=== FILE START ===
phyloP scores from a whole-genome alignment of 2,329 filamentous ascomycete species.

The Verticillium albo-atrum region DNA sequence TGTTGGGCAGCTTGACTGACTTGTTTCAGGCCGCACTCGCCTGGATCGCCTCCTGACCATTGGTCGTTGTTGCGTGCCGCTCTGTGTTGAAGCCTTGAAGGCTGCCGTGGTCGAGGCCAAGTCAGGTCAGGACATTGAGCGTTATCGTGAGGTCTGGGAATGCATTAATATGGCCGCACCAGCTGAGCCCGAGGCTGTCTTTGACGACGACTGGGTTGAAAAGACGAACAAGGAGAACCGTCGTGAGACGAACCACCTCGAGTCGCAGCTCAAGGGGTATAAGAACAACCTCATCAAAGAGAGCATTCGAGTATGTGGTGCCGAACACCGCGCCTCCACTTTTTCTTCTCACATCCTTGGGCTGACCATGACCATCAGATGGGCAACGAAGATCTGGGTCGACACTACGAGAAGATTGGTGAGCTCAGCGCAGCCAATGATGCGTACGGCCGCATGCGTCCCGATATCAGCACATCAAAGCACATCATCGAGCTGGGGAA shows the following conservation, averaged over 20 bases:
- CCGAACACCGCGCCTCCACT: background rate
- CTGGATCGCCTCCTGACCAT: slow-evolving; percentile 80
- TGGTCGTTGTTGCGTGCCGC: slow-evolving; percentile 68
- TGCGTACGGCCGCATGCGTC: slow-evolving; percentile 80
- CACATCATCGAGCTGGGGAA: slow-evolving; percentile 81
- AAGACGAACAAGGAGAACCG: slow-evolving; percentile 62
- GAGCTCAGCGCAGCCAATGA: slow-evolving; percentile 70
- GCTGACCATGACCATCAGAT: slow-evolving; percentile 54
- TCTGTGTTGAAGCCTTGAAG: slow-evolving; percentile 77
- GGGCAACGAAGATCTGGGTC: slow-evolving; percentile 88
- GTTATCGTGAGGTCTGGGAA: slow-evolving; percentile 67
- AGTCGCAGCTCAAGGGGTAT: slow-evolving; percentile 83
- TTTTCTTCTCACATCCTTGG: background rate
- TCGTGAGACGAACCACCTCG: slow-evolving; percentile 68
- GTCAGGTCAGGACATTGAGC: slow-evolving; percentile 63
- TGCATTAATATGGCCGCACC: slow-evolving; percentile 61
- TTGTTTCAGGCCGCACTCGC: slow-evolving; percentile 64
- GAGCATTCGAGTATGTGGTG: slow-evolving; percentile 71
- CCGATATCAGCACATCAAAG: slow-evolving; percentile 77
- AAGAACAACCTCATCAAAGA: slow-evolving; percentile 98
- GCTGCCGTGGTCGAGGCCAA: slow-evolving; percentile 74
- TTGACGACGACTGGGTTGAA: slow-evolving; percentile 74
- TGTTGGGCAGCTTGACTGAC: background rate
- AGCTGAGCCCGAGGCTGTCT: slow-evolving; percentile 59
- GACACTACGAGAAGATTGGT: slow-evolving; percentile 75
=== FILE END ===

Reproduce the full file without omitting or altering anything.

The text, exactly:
phyloP scores from a whole-genome alignment of 2,329 filamentous ascomycete species.

The Verticillium albo-atrum region DNA sequence TGTTGGGCAGCTTGACTGACTTGTTTCAGGCCGCACTCGCCTGGATCGCCTCCTGACCATTGGTCGTTGTTGCGTGCCGCTCTGTGTTGAAGCCTTGAAGGCTGCCGTGGTCGAGGCCAAGTCAGGTCAGGACATTGAGCGTTATCGTGAGGTCTGGGAATGCATTAATATGGCCGCACCAGCTGAGCCCGAGGCTGTCTTTGACGACGACTGGGTTGAAAAGACGAACAAGGAGAACCGTCGTGAGACGAACCACCTCGAGTCGCAGCTCAAGGGGTATAAGAACAACCTCATCAAAGAGAGCATTCGAGTATGTGGTGCCGAACACCGCGCCTCCACTTTTTCTTCTCACATCCTTGGGCTGACCATGACCATCAGATGGGCAACGAAGATCTGGGTCGACACTACGAGAAGATTGGTGAGCTCAGCGCAGCCAATGATGCGTACGGCCGCATGCGTCCCGATATCAGCACATCAAAGCACATCATCGAGCTGGGGAA shows the following conservation, averaged over 20 bases:
- CCGAACACCGCGCCTCCACT: background rate
- CTGGATCGCCTCCTGACCAT: slow-evolving; percentile 80
- TGGTCGTTGTTGCGTGCCGC: slow-evolving; percentile 68
- TGCGTACGGCCGCATGCGTC: slow-evolving; percentile 80
- CACATCATCGAGCTGGGGAA: slow-evolving; percentile 81
- AAGACGAACAAGGAGAACCG: slow-evolving; percentile 62
- GAGCTCAGCGCAGCCAATGA: slow-evolving; percentile 70
- GCTGACCATGACCATCAGAT: slow-evolving; percentile 54
- TCTGTGTTGAAGCCTTGAAG: slow-evolving; percentile 77
- GGGCAACGAAGATCTGGGTC: slow-evolving; percentile 88
- GTTATCGTGAGGTCTGGGAA: slow-evolving; percentile 67
- AGTCGCAGCTCAAGGGGTAT: slow-evolving; percentile 83
- TTTTCTTCTCACATCCTTGG: background rate
- TCGTGAGACGAACCACCTCG: slow-evolving; percentile 68
- GTCAGGTCAGGACATTGAGC: slow-evolving; percentile 63
- TGCATTAATATGGCCGCACC: slow-evolving; percentile 61
- TTGTTTCAGGCCGCACTCGC: slow-evolving; percentile 64
- GAGCATTCGAGTATGTGGTG: slow-evolving; percentile 71
- CCGATATCAGCACATCAAAG: slow-evolving; percentile 77
- AAGAACAACCTCATCAAAGA: slow-evolving; percentile 98
- GCTGCCGTGGTCGAGGCCAA: slow-evolving; percentile 74
- TTGACGACGACTGGGTTGAA: slow-evolving; percentile 74
- TGTTGGGCAGCTTGACTGAC: background rate
- AGCTGAGCCCGAGGCTGTCT: slow-evolving; percentile 59
- GACACTACGAGAAGATTGGT: slow-evolving; percentile 75